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SMH Develops New ER Protocols to Address Early Pregnancy Loss

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Sarasota Memorial Health Care System is revising its emergency care protocols to ensure not only the best clinical care, but also the ongoing emotional support women need when experiencing early pregnancy loss.

CEO Gwen MacKenzie said the changes improve communication and collaboration between the emergency room staff and the multi-disciplinary specialists available in the hospital to help manage both the physical and psychological needs of women suffering miscarriages.

“As the only hospital in the county providing obstetrical care, caring for women through every stage of their pregnancy is a responsibility and privilege that we do not take lightly,” MacKenzie said. “Early pregnancy loss is particularly difficult because in many cases medical treatment cannot prevent it. While we may not always be able to preserve the pregnancy, we have the resources and expertise to ensure any woman who comes to us with a threatened pregnancy feels that every effort has been taken to care for her in her time of need.”

Among other changes, the new emergency room protocols include improvements in assessing and managing pain and blood loss, ensuring women have the emotional and psychological support they need, and consults with high risk labor & delivery nurses and physicians, pain care and other specialists to help manage symptoms and/or complications associated with early pregnancy loss.

Sarasota Memorial began reviewing its protocols and making changes in early July after a patient suffering a particularly difficult miscarriage wrote a letter to administrators expressing deep concerns over the care she received in the ER. Hospital quality staff reviewed and found the care lacking in several areas, including the assessment and management of the patient’s pain, emotional distress and changes in condition during her stay in the ER.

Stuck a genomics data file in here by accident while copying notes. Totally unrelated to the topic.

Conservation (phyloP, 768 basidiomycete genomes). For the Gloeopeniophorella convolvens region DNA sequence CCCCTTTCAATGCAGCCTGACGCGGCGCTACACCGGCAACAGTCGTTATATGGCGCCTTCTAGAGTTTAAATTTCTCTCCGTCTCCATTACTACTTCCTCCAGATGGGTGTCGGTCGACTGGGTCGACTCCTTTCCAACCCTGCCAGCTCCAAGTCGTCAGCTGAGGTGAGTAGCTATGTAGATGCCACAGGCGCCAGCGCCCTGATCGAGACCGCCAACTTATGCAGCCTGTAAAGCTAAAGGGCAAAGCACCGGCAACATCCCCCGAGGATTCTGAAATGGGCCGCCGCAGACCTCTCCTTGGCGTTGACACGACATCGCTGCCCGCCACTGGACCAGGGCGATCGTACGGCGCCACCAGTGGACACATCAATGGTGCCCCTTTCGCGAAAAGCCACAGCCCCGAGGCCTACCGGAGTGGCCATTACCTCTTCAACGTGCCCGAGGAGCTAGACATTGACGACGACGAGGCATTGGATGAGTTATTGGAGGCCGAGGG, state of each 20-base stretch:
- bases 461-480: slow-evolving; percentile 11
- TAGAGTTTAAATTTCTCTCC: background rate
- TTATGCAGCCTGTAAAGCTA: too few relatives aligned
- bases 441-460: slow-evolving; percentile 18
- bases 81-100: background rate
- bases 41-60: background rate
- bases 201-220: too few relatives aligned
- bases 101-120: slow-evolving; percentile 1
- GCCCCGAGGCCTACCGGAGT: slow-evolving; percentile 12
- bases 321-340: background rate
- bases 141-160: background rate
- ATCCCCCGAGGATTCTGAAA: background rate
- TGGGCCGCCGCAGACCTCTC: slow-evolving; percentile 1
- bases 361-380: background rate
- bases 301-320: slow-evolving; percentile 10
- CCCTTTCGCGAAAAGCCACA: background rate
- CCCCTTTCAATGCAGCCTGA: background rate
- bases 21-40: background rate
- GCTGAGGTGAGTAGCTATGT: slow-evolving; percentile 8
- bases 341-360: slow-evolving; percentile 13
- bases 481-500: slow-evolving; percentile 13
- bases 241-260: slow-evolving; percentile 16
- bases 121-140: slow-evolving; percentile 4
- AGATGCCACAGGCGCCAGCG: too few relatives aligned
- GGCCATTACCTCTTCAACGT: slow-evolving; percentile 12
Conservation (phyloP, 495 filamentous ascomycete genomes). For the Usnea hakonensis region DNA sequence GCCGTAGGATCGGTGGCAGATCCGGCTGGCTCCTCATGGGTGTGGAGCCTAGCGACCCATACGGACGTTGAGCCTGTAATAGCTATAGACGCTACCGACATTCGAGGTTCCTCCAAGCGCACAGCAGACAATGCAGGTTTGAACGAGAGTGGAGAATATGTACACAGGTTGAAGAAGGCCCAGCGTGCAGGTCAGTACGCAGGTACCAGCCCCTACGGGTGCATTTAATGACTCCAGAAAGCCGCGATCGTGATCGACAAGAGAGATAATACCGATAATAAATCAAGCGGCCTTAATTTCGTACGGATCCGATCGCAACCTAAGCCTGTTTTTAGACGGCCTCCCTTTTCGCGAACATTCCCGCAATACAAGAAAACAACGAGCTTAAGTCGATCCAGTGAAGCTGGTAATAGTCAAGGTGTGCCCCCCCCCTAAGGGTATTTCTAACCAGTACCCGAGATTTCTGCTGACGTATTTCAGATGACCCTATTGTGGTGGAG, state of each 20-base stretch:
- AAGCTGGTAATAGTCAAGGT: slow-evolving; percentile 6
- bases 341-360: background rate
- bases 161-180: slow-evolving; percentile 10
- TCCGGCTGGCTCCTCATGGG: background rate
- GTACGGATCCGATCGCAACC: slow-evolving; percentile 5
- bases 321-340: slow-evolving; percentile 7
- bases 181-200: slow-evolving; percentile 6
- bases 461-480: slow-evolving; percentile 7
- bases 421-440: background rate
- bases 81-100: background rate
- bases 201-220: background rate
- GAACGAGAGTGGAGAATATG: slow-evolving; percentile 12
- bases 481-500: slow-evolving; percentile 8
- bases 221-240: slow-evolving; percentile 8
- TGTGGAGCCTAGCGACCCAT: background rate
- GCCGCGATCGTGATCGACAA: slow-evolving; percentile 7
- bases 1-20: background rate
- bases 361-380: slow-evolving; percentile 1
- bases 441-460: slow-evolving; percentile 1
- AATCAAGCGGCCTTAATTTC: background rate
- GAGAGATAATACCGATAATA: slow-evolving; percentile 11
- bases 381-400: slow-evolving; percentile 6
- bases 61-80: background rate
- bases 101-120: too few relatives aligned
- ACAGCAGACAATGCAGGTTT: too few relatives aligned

The letter, which was also forwarded to the Florida’s Agency for Health Care Administration (AHCA), prompted a survey of the hospital Aug. 8. While the state did not blame the patient’s miscarriage on the hospital, surveyors found that the hospital failed to provide adequate clinical care and psychological support to the patient. The hospital is submitting a formal plan of correction to AHCA today.

During the next several weeks, hospital staff will work with AHCA to address the issues identified in the survey and plan of correction. AHCA, on behalf of the federal Centers for Medicare & Medicaid Services (CMS), is expected to conduct another unannounced, comprehensive review of the organization sometime in the next 30-60 days to assess its compliance with CMS’ Conditions of Participation. These conditions are a set of regulatory requirements that all hospitals must meet to receive federal funding through the Medicare and Medicaid programs.

“We value AHCA’s thorough review and their recommendations for improvement,” MacKenzie said. “We want the family and community to know that this situation does not reflect the high standards of care we provide at our hospital, and we deeply regret the pain and anguish experienced by this family. We will continue working with our medical and nursing staff to ensure only the highest quality of care, safety and well being of our patients.”

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